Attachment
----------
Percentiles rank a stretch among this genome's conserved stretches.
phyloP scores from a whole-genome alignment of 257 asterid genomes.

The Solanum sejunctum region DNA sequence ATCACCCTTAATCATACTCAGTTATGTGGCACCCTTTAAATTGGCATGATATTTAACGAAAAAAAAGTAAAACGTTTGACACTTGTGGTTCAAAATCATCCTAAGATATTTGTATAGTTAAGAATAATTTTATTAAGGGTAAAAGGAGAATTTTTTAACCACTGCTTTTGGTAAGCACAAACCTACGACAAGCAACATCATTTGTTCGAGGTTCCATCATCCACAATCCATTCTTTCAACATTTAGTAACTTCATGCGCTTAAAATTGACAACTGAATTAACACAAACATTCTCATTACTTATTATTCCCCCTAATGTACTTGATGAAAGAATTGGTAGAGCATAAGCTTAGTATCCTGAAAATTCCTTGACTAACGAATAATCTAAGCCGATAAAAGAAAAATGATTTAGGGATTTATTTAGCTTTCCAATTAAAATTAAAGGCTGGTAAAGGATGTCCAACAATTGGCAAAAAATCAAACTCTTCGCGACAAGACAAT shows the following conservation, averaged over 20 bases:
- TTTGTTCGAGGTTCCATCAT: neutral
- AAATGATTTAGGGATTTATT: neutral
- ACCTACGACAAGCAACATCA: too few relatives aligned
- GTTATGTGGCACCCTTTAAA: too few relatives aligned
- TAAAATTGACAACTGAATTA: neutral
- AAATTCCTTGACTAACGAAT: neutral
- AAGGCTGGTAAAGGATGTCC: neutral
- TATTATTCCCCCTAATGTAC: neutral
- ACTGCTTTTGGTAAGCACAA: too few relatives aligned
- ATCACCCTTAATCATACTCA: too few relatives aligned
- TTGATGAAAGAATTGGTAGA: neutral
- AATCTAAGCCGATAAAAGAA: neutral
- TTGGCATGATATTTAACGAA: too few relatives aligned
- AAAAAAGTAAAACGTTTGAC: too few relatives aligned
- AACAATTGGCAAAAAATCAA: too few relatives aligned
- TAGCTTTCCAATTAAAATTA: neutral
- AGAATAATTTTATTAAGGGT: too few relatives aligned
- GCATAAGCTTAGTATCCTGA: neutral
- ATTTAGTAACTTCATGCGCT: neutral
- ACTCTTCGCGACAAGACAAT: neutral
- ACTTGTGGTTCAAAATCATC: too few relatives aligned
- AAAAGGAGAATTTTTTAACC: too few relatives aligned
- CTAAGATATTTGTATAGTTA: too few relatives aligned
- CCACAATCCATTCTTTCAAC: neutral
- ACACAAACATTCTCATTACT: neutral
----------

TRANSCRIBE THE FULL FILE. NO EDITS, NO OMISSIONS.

Percentiles rank a stretch among this genome's conserved stretches.
phyloP scores from a whole-genome alignment of 257 asterid genomes.

The Solanum sejunctum region DNA sequence ATCACCCTTAATCATACTCAGTTATGTGGCACCCTTTAAATTGGCATGATATTTAACGAAAAAAAAGTAAAACGTTTGACACTTGTGGTTCAAAATCATCCTAAGATATTTGTATAGTTAAGAATAATTTTATTAAGGGTAAAAGGAGAATTTTTTAACCACTGCTTTTGGTAAGCACAAACCTACGACAAGCAACATCATTTGTTCGAGGTTCCATCATCCACAATCCATTCTTTCAACATTTAGTAACTTCATGCGCTTAAAATTGACAACTGAATTAACACAAACATTCTCATTACTTATTATTCCCCCTAATGTACTTGATGAAAGAATTGGTAGAGCATAAGCTTAGTATCCTGAAAATTCCTTGACTAACGAATAATCTAAGCCGATAAAAGAAAAATGATTTAGGGATTTATTTAGCTTTCCAATTAAAATTAAAGGCTGGTAAAGGATGTCCAACAATTGGCAAAAAATCAAACTCTTCGCGACAAGACAAT shows the following conservation, averaged over 20 bases:
- TTTGTTCGAGGTTCCATCAT: neutral
- AAATGATTTAGGGATTTATT: neutral
- ACCTACGACAAGCAACATCA: too few relatives aligned
- GTTATGTGGCACCCTTTAAA: too few relatives aligned
- TAAAATTGACAACTGAATTA: neutral
- AAATTCCTTGACTAACGAAT: neutral
- AAGGCTGGTAAAGGATGTCC: neutral
- TATTATTCCCCCTAATGTAC: neutral
- ACTGCTTTTGGTAAGCACAA: too few relatives aligned
- ATCACCCTTAATCATACTCA: too few relatives aligned
- TTGATGAAAGAATTGGTAGA: neutral
- AATCTAAGCCGATAAAAGAA: neutral
- TTGGCATGATATTTAACGAA: too few relatives aligned
- AAAAAAGTAAAACGTTTGAC: too few relatives aligned
- AACAATTGGCAAAAAATCAA: too few relatives aligned
- TAGCTTTCCAATTAAAATTA: neutral
- AGAATAATTTTATTAAGGGT: too few relatives aligned
- GCATAAGCTTAGTATCCTGA: neutral
- ATTTAGTAACTTCATGCGCT: neutral
- ACTCTTCGCGACAAGACAAT: neutral
- ACTTGTGGTTCAAAATCATC: too few relatives aligned
- AAAAGGAGAATTTTTTAACC: too few relatives aligned
- CTAAGATATTTGTATAGTTA: too few relatives aligned
- CCACAATCCATTCTTTCAAC: neutral
- ACACAAACATTCTCATTACT: neutral